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Unity Leader: Solidarity Forever









Solidarity Forever

By Lynda Walker


ON May Day 2020 workers’ solidarity was spread throughout the world using imaginative ways to ensure that this historic May Day was marked. In Ireland this included a day of action organised by the Belfast and District Trades Union Council in co-operation with Northern Visions Television, (NVTV) who broadcast a series of programmes related to the labour movement.


This included some archive footage of two Irish Congress of Trade Union May Day rallies, in 1992 and 2001. Both rallies featured comrades who are no longer with us, Lance Noakes, Andy Barr, Billy Ennis, John Hanna and others.


NVTV also broadcast a programme about the Cleaners Co-op in Belfast with Alice McClarnon speaking about the practical and ideological work for the co-op. Paddy Nash and Diane Greer, from Derry and Joe Solo, from Scarborough recorded labour songs specially for the programme, with some of the old favourites, Solidarity Forever, Joe Hill and Bread and Roses getting an airing.


NVTV also did an interview with Francis Devine of the Irish Labour History Society with Ciarán Ó Brolcháin about a new book Left Lives, which is about past and present members of the Communist Party of Ireland. The programme also included live interviews with trade unionists (Adam Murray being one of them), about the situation that workers are facing, and a message of solidarity was given by Paddy Mackel, President of the Belfast Trade Council.


In Connolly Books, Dublin, the Communist Party of Ireland held a virtual launch of the new book The Capitalist Illusion, by Eoghan O’Neill, with Eugene McCartan facilitating the event.

In other parts of the world, communists and progressive people found different ways of marking the day and some did take to the streets.


Of course this came and went with little recognition from the capitalist media, in spite of the entire clap trap about valuing frontline workers. The lack of recognition of workers’ rights and May Day makes the observation of journalist and writer Ravinder Randhawa poignant when he writes that he will not be clapping on Thursday nights because “our clap- ping gives the impression things are working and lets the government off the hook. “In fact it lets them join us, as if they’re not responsible for the perilous situation in which healthcare workers find themselves, and for the deaths of healthcare staff.” .(Huffington Post) Whilst this is a true observation, the act of getting onto the streets with our neighbours, some of whom are nurses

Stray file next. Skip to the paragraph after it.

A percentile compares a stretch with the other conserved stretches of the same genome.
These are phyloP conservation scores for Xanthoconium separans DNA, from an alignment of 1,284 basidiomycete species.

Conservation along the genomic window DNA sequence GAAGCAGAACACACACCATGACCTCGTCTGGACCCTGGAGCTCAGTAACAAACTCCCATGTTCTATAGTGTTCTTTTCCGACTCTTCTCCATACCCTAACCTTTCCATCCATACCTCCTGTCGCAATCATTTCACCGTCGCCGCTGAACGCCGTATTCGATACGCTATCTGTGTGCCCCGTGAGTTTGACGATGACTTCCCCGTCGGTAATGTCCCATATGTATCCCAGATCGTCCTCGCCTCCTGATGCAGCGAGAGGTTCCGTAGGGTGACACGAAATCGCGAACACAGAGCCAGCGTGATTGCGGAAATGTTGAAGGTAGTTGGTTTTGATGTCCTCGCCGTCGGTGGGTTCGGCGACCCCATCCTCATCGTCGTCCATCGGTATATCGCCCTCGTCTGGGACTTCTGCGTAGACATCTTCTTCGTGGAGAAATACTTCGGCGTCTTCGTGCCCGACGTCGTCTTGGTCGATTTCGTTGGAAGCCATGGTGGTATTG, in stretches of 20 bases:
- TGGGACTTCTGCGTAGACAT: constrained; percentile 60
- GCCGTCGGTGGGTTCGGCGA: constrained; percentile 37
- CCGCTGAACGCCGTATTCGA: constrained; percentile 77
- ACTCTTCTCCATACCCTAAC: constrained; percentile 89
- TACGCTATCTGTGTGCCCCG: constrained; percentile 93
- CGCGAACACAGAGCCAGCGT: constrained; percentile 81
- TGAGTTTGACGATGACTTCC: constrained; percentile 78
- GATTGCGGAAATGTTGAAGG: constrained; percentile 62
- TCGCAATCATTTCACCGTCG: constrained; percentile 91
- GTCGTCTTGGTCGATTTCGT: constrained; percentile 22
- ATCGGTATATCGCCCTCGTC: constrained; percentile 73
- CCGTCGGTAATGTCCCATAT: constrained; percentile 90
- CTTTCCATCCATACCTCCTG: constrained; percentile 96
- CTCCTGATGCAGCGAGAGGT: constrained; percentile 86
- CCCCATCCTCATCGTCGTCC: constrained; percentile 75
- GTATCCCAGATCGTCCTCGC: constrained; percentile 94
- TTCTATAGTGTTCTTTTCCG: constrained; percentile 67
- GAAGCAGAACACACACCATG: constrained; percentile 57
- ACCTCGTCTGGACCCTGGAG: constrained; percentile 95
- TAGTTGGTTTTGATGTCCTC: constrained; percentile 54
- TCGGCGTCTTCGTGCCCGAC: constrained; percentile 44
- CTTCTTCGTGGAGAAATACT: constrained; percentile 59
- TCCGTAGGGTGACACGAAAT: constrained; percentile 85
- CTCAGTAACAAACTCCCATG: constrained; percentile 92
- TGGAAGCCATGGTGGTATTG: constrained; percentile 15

and frontline workers, is a community action that is welcomed and should be developed. Many of these workers recognise the government’s right-wing agenda.


People are helping each other in a communal way this is not just for the new friendships but potential for future political action. We are far removed from Cuba politically and geographically, but the Committee for the Defence of the Revolution comes to mind, we live in hope!


We are in an unknown situation where thousands of workers are being locked out of work without option, working from home (home working is not a new phenomena), and being sacked from their place of work without recourse to justice.

In addition health, service and industrial workers are risking their health as they ensure essential production and services.


May Day 2020 will undoubtedly remind us of the huge battles that lie ahead, because the Covid-19 pandemic has confronted us with the challenge of our lifetime, any gains that are made for the working class in this situation must be built upon.




Originally Printed in Unity Weekly Paper of the CPI

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